In the near future, I won’t be surprised if every time a Ranjeet, Shakti Kapoor or current crops of Kameenas pounce upon women, the editing guy will be forced to add a disclaimer, just like we are ‘educated’ with those No Smoking disclaimers every time someone lights a fire.

The disclaimer might read: ‘Raping is injurious to health and a heinous crime. It may cause a lifetime imprisonment or death penalty’. Well, I believe it must read as: Raping is injurious to democracy’s health, and may cause candle protest march and banning of films.

For a change, how about replacing all the women-centric gaalis we mouth everyday with men-centric expletives? I couldn’t help agreeing with the character Kareena Kapoor (Khan) played in RA1, where she invents expletives targeted at men (sadly they too sounded like female-centric gaalis). If films can instigate men to rape, it can surely inspire women to learn a gaali or two from Kareena. Don’t we Indian men deserve that honour, especially after being unable to protect our women, and blame films instead?

To sum it up, films are mirrors to our society. They do have a responsibility, but so do we. We choose to watch such films and item numbers which is precisely why they’re being dished out to us every Friday. If we don’t like the image, instead of crashing the mirror, how about changing ourselves and making movies reflect good things?

If there are flicks like Singham, Wanted, Golmaal and Dabanng series, then we also have films of Phir Milenge, Swades, Kabul Express, Chakh De! India, Udaan, Taare Zameen Par, and 3 Idiots which can be termed as ‘ideal’ cinema. Having said that, let’s not forget the fact that we are all guilty of enjoying the ‘Balaatkaar’ and ‘Stan-dhan’ scene in 3 Idiots along with our family members. So whom are we kidding, and why act holier-than-thou?

In a scenario where we ought to bring about reforms in law & order, technology (GPS bus, constables at bus stops, efficient and proactive cops, citizen volunteers) and other such solutions, we are debating on silly stuff like films and item numbers. I haven’t spent my 1200+ words to defend today’s films. I detest those Munnis, Sheelas and Halkat Jawaanis as much as you do but it’s time to think beyond films. Once we change as a society, the films, too, will change and so would our tastes (hopefully). Till then we’d better focus on the bigger picture, rather than The Dirty Picture.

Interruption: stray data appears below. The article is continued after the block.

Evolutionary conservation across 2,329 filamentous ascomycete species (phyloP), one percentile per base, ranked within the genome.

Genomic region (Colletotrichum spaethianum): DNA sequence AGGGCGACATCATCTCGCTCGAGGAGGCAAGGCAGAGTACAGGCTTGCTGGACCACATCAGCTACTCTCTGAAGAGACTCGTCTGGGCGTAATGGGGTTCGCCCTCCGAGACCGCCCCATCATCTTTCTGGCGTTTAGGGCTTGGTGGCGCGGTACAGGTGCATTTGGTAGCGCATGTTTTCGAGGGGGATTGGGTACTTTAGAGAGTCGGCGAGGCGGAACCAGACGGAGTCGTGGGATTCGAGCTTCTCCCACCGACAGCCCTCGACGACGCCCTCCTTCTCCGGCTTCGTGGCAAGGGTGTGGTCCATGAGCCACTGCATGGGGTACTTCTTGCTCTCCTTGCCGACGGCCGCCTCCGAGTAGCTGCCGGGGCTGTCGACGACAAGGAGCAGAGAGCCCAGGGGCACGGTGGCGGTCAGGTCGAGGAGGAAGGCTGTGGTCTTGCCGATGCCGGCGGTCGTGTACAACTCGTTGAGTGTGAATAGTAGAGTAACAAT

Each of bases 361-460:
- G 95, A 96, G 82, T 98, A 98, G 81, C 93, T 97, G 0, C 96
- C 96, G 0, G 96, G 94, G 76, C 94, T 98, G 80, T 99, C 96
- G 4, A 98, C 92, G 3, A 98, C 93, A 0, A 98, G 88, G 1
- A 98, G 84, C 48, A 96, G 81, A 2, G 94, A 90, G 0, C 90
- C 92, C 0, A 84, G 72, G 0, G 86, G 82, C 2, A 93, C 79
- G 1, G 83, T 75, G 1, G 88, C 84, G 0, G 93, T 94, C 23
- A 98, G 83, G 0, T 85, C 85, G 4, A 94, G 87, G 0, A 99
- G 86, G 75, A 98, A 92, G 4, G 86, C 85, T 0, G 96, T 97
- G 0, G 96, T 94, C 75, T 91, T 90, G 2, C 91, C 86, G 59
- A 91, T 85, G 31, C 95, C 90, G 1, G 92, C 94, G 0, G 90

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3 thoughts on “Do films really instigate rapes?

  1. Good article Prakash….but I do think that people who make films have a social responsibility (not only people who make films, people who write books, people who paint, sketch, photograph, etc etc – just that films are more watched and celebrated in India, apart from Cricket that is) So, I’m thinking two things 1. That we all have this responsibility towards the society, we should promote goodness in every possible way. 2. We should really have some control over the Munnis, Sheelas and Radhas, I mean these songs are available and are on the minds of young kids for God’s sake.

    So while I agree with you that films don’t make us commit the crime, they certainly help build a culture and an environment where the crime takes place. Disrespect, dependence (the fact that women can’t make it, if they were out on their own in the world) of women is promoted throughout.

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  2. very well articulated prakash but i agree with the old films mention and also hrishi daa’s films and that age. i do not agree with your long long support of today’ hollow films ( hollow because they cant do without an item song ) as all are not – 3 idiots – black – dhobi ghat – taare zameen par – paa etc. tell me one thing do we really require ” munnee badnaam huee – aaj mai tery liye ” why should she get badnaam for my sake. its plain stupid. IS WOMAN AN ITEM – CAN YOU FORCE HER TO DO AN ITEM NUMBER – WHY IS SHE USED AS A COMMODITY OF BUSINESS IN FILMS. rapes may not be happening due to watching films – agreed, but that does not mean we should have item songs.

    we require to collectively help the police by being proactive and helpful. a vilgilant society is a safe society. the cops should learn to respect us and we them – they should find us to be the back bone of their effective policing.

    i have a lot to write to you but some other time.

    i am rather thrilled that you have written on a subject away from your regular interests. 🙂

    keep it up GOWDREY ( not collin cowdrey )